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Merck’s Spinoff Promises Higher Dividends and Big Upside

Merck (NYSE:) reported stellar fourth-quarter and full-year 2019 earnings on Feb. 5. Net income on a non-GAAP basis was up 15% and its earnings per share were up 20% year-over-year. But there was a surprise for shareholders. The company is going to spinoff several non-core divisions as a separate publicly traded company.

Merck spent a good deal of time on its conference call discussing the benefits of the spinoff. Two of the largest benefits are a special dividend and margin benefits to MRK stock.

In effect, shareholders will now own two simpler, more agile companies. For example, NewCo — the current name for the new company — will include about 15% of Merck’s from 2020.

In addition, it will reduce that division’s manufacturing footprint. The spinoff will cut the number of products by 50% and its stock-keeping units by 60%.

that NewCo will have about $6.5 billion in assets. This will include women’s health products and cholesterol treatments that have lost patent protection — equal to 15% of its prescription drug sales.

The cost-shedding move will allow MRK to focus on faster-growing cancer drugs, vaccines and animal-health items. The deal will lead to more than $1.5 billion in savings by 2024 for Merck. In addition, its manufacturing costs will fall by 25%.

Merck made $13.4 billion in adjusted net income in 2019. So the saving will increase its existing earnings by 11.2% before taxes.

The Wall Street Journal’s Jared S. Hopkins said that other drug companies like Pfizer (NYSE:) and GlaxoSmithKline (NYSE:) have dropped similar legacy and slower-growing divisions. The idea is that the remaining company will have faster growth with higher margins.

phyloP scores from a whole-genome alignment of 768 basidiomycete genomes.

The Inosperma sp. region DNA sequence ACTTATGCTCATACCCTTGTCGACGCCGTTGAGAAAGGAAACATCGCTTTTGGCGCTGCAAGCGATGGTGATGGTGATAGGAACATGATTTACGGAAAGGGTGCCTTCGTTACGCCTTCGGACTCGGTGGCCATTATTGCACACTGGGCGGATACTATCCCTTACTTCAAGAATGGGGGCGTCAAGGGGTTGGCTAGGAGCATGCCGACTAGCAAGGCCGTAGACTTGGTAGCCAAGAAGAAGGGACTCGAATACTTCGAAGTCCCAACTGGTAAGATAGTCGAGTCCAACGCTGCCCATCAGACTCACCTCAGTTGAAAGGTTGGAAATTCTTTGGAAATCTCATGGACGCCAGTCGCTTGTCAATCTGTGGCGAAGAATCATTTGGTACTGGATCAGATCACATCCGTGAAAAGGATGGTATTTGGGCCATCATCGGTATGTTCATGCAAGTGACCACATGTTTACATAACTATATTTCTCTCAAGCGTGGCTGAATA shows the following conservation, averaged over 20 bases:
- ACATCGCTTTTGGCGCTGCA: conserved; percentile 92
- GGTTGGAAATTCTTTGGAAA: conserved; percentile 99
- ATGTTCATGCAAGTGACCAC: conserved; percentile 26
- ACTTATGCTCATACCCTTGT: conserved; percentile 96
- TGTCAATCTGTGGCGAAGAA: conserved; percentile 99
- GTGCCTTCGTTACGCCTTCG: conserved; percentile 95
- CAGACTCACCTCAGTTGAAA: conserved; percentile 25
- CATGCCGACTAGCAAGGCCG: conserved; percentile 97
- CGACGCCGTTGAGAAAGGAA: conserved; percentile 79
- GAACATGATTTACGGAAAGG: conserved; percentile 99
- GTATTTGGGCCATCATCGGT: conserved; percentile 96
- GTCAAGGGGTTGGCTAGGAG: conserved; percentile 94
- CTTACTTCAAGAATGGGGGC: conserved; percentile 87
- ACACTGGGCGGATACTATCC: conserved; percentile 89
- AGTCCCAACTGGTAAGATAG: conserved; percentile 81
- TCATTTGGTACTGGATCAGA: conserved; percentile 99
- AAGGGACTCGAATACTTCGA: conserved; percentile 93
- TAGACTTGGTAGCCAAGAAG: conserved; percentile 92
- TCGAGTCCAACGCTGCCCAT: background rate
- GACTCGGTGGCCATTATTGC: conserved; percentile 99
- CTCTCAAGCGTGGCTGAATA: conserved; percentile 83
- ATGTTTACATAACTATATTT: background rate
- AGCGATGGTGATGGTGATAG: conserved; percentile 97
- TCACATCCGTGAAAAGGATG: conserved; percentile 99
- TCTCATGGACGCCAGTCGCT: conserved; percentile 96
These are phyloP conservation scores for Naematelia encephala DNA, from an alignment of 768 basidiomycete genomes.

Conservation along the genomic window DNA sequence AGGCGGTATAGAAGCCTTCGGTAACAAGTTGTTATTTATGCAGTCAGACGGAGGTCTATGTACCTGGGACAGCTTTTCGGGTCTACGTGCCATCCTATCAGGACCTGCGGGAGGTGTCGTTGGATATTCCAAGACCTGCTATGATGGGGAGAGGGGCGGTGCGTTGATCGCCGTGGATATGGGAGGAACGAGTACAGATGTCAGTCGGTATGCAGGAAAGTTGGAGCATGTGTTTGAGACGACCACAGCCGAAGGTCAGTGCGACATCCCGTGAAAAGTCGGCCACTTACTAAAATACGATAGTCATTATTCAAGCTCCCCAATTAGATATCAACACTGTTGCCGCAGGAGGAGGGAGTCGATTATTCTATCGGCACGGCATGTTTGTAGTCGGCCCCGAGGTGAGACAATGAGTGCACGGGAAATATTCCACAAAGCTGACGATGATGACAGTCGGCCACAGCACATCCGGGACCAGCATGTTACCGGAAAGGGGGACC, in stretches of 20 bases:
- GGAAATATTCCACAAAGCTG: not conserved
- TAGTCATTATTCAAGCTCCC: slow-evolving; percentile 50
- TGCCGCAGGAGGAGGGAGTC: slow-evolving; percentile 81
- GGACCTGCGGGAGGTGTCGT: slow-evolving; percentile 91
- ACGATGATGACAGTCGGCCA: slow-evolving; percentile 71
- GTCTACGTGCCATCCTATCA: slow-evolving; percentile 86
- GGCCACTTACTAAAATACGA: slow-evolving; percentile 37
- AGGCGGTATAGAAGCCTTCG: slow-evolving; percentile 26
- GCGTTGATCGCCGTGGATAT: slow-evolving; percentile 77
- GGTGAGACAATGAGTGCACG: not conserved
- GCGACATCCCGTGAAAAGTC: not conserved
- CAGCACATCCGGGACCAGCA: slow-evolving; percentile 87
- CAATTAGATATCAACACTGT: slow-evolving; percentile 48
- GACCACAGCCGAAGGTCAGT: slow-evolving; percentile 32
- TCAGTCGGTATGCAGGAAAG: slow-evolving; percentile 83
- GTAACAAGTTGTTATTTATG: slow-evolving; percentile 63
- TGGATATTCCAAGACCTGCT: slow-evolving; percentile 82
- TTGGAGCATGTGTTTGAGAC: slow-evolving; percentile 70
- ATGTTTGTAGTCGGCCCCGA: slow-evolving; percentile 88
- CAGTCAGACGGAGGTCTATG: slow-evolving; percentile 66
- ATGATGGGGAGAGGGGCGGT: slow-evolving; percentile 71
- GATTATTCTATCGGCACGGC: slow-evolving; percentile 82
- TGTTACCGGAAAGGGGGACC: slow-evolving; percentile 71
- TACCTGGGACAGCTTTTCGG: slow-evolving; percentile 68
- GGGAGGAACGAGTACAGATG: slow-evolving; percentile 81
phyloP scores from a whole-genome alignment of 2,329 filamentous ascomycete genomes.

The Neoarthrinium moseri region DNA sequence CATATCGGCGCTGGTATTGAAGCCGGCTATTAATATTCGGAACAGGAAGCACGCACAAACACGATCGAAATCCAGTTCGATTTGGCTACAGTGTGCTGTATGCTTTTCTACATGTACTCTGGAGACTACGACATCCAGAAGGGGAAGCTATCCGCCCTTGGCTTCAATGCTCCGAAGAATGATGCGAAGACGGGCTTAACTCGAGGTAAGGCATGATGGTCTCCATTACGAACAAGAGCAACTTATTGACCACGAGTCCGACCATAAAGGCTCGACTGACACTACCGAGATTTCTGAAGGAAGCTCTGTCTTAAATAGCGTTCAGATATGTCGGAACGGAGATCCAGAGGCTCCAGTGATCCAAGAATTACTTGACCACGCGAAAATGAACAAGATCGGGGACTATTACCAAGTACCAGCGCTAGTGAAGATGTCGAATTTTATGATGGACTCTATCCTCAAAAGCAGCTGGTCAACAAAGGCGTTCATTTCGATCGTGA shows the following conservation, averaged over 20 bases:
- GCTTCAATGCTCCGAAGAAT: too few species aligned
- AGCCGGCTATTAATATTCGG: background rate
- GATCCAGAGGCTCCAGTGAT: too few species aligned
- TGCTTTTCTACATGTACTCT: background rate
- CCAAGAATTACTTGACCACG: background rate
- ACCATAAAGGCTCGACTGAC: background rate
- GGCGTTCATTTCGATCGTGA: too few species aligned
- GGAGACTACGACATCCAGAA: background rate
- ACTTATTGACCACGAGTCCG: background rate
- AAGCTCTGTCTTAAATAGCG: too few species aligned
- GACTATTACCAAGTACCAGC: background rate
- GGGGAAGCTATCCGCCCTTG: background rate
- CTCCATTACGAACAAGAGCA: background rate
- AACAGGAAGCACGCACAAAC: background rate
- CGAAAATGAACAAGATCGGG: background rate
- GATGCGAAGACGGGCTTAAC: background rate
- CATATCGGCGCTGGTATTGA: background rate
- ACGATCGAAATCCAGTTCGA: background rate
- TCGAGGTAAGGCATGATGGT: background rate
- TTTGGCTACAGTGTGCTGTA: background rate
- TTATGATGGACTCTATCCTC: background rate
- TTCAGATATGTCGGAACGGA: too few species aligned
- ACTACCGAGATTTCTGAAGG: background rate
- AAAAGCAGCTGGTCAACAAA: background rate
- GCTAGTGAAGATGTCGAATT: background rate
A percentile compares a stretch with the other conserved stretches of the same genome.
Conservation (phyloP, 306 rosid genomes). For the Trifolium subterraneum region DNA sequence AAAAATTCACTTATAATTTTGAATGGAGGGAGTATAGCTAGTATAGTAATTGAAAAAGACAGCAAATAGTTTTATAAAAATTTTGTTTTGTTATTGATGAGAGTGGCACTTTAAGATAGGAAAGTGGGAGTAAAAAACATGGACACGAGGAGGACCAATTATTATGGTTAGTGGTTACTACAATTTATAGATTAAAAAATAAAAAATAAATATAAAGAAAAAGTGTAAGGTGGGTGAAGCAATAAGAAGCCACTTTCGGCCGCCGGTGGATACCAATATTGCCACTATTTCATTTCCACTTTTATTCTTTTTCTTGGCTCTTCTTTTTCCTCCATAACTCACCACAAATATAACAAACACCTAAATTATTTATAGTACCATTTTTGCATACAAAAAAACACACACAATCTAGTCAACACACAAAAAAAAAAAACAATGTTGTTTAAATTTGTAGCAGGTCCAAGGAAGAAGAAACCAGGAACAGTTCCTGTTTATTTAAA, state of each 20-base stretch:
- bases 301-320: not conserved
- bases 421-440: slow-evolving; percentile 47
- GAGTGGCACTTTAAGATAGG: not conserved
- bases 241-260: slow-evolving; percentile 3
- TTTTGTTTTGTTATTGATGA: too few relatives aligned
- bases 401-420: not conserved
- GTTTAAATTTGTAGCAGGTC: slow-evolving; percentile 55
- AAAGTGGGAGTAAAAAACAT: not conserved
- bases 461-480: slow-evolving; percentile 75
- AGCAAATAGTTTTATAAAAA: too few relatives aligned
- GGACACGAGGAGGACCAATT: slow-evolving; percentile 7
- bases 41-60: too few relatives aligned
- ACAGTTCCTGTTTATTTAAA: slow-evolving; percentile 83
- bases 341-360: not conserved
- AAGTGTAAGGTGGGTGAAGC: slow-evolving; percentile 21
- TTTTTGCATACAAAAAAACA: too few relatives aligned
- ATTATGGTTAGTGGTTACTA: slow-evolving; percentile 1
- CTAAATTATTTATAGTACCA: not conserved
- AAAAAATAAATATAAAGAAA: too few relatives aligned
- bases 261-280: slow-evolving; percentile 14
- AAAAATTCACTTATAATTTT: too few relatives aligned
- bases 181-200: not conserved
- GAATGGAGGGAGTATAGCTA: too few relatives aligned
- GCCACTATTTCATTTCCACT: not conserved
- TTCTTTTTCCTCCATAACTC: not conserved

Spinoff Will Benefit MRK Stock

Another huge benefit from the spinoff will be a huge between $8 billion and $9 billion paid from NewCo to Merck. This will allow Merck to buy back even more shares than it already does.

Merck will be able to keep its existing $2.44 dividend per share for shareholders. It said that “future increases” in the dividend will be possible.

In addition, NewCo will likely also pay a dividend. According to management, the spinoff will create a company that remains competitive with its peers.

So, shareholders will end up with a double whammy in terms of dividends, plus more share buybacks. These buybacks tend to increase earnings and dividends on a per-share basis over time.

In effect, shareholders will benefit from having two highly focused companies, extra dividends and share buybacks. In addition, the remaining Merck divisions will benefit from faster growth and higher margins.

Analyst Reactions to the Spinoff

Some analysts were truly “blindsided” . Evercore’s Umer Raffat said he had no explanation as to why this transaction came out of left field.

RBC’s analyst, Randall Stanicky, said that it would increase Merck’s dependence on one cancer drug, Keytruda. This one drug accounts for $11.1 billion of its $46.8 billion in annual sales, over 20%. The spinoff would increase this share.

In addition, Merck has been other cancer drug makers with promising therapies. JPMorgan Chase says that by 2040 cancer drugs could become 40% of its total sales.

On the other hand CEO Ken Frazier said this was the right thing to do. He said Merck no longer needs the cash the legacy products were throwing off to support the company’s oncology business. He was referring specifically to the growing success of Keytruda.

What Should Investors in MRK Stock Do?

The spinoff is not likely to occur until sometime next year. The company has not announced the terms of the spinoff. For example, we don’t know yet how many shares will be received in NewCo for every share owned in MRK stock.

Moreover, Merck’s exact financial operating estimates for NewCo are not yet clear. So there will be plenty of time to study this when Merck reveals the details.

Meanwhile, MRK stock is very cheap at just 13 times forward earnings and a 2.9% dividend yield. MRK stock is also down about 12% off of its 52-week high of $92.64.

With the prospective spinoff’s benefits, including the extra dividend, Merck stock represents a cheap and good buy.

As of this writing, Mark Hake, CFA does not hold a position in any of the aforementioned securities. Mark Hake runs the  which you can review here. The Guide focuses on high total yield value stocks. Subscribers receive a two-week free trial.

The post appeared first on InvestorPlace.

The views and opinions expressed herein are the views and opinions of the author and do not necessarily reflect those of Nasdaq, Inc.

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